Financial institutions have vast stores of data about their customers. As systems become outdated, needs evolve, and/or regulations change, banks often have to move this critical data from one system to another. In fact, data has to be migrated any time a bank installs a new server or software platform. To avoid losing critical data or hampering access to it, banks need to have a strategy and plan in place before starting the migration process. Lessons learned from other FIs Experience has
As banks increasingly focus on customer experience, they are seeking to work around legacy back-office systems that often impede digitized customer journeys. These legacy systems are core systems and thus not easily replaced—a total replacement can be likened to a human heart transplant. Rather than take this radical step, financial institutions are replacing existing services incrementally, over time, thanks to newer technologies like open APIs and microservices.
An organization’s technology infrastructure is vital to its success. Just as we humans should take an annual physical exam, a company’s architecture needs to be periodically assessed to ensure its health. An effective architecture assessment can determine whether a company’s current technology stack can support and advance its needs and objectives—including cost, performance, scalability, and other objectives—and whether changes should be made.
This year at Money 20/20 USA, William Mills Agency – a public relations and marketing firm for the financial industry – interviewed the Xtensifi team about the biggest themes and takeaways of the conference. In the video recap below, CEO George Kelley shares his thoughts on Open Banking, AI, and the relationship between banks and fintechs. You’ll also hear from EVP Brandon Kunz on the mobilization of data and the Money 20/20 Hackathon.
Financial institutions have come a long way in digitizing payments and payment processes, and many offer robust solutions for P2P (person to person/peer to peer) and B2C (business to consumer) payments. B2B (business to business) payments, however, are still dominated by checks and cumbersome processes, partly due to a technology gap between consumer and retail solutions. What can bridge this gap? One way is to find opportunities to innovate in the lower-risk small business space first. Faster payments solutions Faster payments capability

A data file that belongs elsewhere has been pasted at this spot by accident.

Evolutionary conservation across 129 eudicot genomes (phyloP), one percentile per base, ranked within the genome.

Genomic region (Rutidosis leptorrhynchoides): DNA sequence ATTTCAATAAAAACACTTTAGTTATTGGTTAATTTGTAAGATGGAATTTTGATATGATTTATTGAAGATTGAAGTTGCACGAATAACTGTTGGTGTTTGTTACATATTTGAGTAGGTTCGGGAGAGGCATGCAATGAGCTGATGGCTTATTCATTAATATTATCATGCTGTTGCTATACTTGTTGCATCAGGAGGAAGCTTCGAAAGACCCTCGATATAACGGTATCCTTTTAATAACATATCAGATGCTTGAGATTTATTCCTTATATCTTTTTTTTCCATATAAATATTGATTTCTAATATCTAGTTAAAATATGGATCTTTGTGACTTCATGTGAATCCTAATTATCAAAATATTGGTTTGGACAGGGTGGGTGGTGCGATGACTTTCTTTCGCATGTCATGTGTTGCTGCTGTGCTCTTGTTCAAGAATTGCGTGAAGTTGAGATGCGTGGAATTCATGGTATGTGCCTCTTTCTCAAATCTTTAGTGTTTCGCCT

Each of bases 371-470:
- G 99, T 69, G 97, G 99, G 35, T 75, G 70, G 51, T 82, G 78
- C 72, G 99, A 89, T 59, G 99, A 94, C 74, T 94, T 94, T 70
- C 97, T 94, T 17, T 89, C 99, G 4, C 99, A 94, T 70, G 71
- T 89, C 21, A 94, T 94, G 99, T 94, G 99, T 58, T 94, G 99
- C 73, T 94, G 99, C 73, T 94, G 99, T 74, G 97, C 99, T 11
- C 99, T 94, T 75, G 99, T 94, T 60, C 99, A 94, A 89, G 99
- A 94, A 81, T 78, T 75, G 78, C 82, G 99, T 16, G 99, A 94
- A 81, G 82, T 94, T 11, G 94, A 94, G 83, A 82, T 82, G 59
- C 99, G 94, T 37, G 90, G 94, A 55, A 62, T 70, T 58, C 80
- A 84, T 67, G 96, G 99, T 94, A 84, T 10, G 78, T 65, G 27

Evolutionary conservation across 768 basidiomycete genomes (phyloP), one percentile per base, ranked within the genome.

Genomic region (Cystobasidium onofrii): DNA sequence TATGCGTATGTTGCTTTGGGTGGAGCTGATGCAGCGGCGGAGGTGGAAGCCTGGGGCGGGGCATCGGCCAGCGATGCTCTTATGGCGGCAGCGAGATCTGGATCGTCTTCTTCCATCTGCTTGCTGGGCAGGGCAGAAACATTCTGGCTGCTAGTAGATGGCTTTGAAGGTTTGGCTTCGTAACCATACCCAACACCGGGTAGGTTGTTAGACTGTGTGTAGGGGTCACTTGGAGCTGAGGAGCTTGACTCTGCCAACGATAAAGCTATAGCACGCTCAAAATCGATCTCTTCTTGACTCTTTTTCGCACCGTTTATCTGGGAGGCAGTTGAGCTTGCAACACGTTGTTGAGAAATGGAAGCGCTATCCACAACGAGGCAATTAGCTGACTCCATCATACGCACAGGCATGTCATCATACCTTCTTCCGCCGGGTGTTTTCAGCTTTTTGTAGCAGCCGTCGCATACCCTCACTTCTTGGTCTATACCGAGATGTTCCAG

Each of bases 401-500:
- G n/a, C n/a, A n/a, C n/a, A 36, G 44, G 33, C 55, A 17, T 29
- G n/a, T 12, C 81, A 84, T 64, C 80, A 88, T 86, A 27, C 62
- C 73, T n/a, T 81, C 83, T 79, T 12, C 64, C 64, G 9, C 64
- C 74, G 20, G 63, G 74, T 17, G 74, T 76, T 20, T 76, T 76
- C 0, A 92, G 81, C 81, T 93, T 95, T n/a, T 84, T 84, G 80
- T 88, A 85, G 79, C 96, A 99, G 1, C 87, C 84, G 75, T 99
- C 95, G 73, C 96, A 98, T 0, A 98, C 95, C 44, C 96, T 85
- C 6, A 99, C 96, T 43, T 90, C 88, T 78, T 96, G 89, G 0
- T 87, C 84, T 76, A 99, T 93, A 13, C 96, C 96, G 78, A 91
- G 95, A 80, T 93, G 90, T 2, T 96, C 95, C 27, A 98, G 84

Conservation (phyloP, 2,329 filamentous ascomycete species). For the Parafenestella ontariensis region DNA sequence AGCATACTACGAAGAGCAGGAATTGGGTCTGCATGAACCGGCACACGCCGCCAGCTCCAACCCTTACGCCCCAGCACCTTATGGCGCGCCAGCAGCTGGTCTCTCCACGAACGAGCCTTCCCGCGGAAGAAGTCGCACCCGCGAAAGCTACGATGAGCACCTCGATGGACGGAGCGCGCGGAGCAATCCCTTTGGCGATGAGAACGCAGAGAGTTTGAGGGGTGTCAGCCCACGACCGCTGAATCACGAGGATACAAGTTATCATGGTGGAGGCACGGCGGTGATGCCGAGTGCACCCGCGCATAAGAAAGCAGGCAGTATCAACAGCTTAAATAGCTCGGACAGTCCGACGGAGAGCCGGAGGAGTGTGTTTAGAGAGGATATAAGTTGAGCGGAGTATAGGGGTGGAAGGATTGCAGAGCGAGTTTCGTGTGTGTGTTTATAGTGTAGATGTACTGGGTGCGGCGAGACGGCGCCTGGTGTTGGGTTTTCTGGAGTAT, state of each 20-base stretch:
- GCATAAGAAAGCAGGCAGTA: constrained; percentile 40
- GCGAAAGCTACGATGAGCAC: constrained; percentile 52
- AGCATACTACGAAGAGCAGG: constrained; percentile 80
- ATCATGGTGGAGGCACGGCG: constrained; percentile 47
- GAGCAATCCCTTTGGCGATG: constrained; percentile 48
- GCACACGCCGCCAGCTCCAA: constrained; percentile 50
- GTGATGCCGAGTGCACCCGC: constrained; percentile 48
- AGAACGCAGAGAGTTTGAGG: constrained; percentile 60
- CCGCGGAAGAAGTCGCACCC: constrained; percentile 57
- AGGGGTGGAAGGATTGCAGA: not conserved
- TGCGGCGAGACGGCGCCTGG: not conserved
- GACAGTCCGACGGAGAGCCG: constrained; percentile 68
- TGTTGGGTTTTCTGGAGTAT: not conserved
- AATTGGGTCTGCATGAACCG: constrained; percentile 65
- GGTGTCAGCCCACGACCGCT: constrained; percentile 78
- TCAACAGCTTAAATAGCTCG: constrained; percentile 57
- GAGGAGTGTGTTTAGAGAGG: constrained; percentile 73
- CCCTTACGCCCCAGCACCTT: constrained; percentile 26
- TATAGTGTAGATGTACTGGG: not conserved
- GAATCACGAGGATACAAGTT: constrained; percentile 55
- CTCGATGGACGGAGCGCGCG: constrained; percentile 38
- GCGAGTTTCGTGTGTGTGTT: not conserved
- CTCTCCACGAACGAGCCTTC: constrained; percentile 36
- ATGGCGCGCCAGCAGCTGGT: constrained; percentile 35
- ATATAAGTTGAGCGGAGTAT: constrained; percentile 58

Financial institutions once viewed fintechs as a threat to their business, but banks are increasingly recognizing the value of partnering with them. Because they are smaller and nimbler, fintechs can typically innovate much faster than banks can. In a fast-moving marketplace, this dexterity can lend banks a competitive advantage. The key to success lies in identifying the right fintech partner. What to look for To lay the groundwork for selecting a fintech, banks should first evaluate their own products and services to
In today’s marketplace, technology develops at lightning speed, and the payments technology market is evolving especially fast. Financial institutions’ payment solutions need to keep up with this pace, yet many FIs cannot move nimbly to new capabilities because they are locked in with vendors through long-term contracts. A five- to seven-year contract with a slow-to-innovate vendor is not usually worth the discount that comes with it. Why the lock-in? Banks get locked into these long contracts for several reasons. First, they usually
Since we last wrote about Zelle, the P2P payments solution has experienced some significant growth (and an anniversary). While we’ve heard our fair share of financial institution executives lamenting the rise of competing P2P platforms from fintechs, the key for Zelle is that it has some differences that make it less a competitor and more of a potential ally for FIs. I recently had the opportunity to discuss some of these differentiating factors in a recent interview with CUJournal,
The ability to open financial accounts digitally—online, via mobile device, or (preferably) both—is in high demand among bank customers. The traditional account opening process is usually a cumbersome one that requires a visit to the branch to close the deal. But today’s customers—especially younger ones—are branch-averse and want to do their banking activities online. It stands to reason, then, that banks currently lacking digital account opening capability should seriously consider adding it soon.